The Five Phases of Creating Change
Lisa Crilley Mallis, Capacity Coach COC, Impactive Strategies
Creating change can be tough!!! I recently saw this graph in The 12 Week Year: Get More Done in 12 Weeks Than Others Do in 12 Months by Brian P Moran and Michael Lennington.
What I found interesting about this graph is the authors took into account the emotional piece of creating change.
A quick overview of the Emotional Cycle of Change
The premise of psychologist Don Kelley and Daryl Connor (as explained by authors Moran and Lennington and now me!) is that during the first stage of change, Phase I, you are super excited and can only see the benefits. You don’t know what you don’t know, so you are filled with possibilities. Change seems possible and immediate, hence the name Uninformed Optimism.
Then, you quickly move to Phase II: Informed Pessimism. Here you start to become aware of the reality of what it will take to change. An emotional shift occurs as the cost seems to be larger than the benefits and you wonder, “Is it worth it?”
Next, Phase III: Valley of Despair. Emotionally, this is the lowest point in the cycle – and if you can move through it you will be able to create the change. The pain associated with making the change seems much larger than the pain of staying where you are. “It isn’t really that bad, is it?” You’ll start to question your reasons behind making the change here. Typically this is the place where most people give up.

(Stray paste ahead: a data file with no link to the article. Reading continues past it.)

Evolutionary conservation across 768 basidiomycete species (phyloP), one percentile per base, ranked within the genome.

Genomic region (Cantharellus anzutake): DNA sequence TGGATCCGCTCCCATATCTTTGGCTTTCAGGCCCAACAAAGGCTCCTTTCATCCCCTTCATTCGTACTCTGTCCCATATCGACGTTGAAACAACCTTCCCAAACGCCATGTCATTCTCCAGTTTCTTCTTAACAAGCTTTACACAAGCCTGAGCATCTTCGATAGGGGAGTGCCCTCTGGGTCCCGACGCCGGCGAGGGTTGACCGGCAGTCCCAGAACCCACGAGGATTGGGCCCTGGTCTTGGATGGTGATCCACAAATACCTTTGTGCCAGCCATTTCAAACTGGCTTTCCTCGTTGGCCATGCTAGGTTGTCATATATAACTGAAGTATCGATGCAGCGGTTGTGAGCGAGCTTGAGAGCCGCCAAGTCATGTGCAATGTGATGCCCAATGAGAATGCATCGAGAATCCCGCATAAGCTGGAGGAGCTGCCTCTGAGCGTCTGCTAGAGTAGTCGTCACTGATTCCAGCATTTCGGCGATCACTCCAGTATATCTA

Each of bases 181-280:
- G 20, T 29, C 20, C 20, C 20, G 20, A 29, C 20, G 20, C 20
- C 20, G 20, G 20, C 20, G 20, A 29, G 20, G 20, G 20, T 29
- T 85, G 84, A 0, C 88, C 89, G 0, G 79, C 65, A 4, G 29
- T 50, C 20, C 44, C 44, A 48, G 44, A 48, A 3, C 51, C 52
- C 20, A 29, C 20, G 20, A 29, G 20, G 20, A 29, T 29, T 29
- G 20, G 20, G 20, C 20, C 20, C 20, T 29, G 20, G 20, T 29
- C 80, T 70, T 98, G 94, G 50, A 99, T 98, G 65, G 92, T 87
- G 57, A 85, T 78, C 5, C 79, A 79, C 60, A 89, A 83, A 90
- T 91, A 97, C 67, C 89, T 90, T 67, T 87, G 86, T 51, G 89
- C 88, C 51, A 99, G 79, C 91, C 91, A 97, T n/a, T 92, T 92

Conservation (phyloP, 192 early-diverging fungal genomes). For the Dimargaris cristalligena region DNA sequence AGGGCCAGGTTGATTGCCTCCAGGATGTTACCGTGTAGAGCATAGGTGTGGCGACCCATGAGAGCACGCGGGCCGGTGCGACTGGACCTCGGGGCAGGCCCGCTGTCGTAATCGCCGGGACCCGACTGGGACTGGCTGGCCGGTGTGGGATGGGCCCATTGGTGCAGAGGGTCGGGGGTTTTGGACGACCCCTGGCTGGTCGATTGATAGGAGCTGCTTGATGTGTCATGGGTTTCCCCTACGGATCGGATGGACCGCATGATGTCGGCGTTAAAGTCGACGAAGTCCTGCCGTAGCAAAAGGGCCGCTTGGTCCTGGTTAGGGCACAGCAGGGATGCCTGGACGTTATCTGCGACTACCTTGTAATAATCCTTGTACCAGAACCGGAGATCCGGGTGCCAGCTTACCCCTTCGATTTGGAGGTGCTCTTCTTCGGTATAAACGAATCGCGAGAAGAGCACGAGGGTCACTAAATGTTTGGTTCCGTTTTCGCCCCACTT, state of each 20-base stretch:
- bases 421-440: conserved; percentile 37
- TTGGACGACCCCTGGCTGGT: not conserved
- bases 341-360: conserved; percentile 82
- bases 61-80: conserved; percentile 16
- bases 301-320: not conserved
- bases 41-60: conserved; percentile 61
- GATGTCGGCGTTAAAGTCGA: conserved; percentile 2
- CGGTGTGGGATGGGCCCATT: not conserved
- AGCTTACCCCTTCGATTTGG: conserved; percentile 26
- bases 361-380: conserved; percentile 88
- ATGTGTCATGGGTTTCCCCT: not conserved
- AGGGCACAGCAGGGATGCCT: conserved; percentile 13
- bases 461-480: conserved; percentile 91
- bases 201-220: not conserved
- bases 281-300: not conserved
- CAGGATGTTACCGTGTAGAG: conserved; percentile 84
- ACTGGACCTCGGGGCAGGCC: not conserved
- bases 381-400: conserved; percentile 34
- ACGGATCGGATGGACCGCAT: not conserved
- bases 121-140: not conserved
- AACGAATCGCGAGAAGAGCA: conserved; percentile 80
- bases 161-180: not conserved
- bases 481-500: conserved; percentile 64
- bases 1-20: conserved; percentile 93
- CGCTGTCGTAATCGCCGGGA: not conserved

When you stick with it through the Valley of Despair, you’ll enter Phase IV: Informed Optimism. Unlike Phase I (Uninformed Optimism) you really DO know what it takes to make the change, and you recognize that you are capable, willing, and able to make the change. Your efforts are starting to pay dividends and habits are starting to form.
Finally, Phase V: Success and Fulfillment! You did it!!!! The benefits far out way any lingering costs. Your confidence is high and each action adds to this confidence. This is a great time to start to create another new change, as your emotional state is high!
This process starts in the “you don’t know what you don’t know” phase and end with success. The tricky part is how to get through the middle! I think the key is twofold: 1) having a super clear vision of what will be gained by creating this new skill, something you can fall back on when the going gets tough, and 2) having a strong support system that you can tap when you need some extra “oomph” to keep going.
What do you think is the key to making it through the Valley of Despair? What tools have you used to lift yourself up when the going seems too rough? Drop me an email and let me know!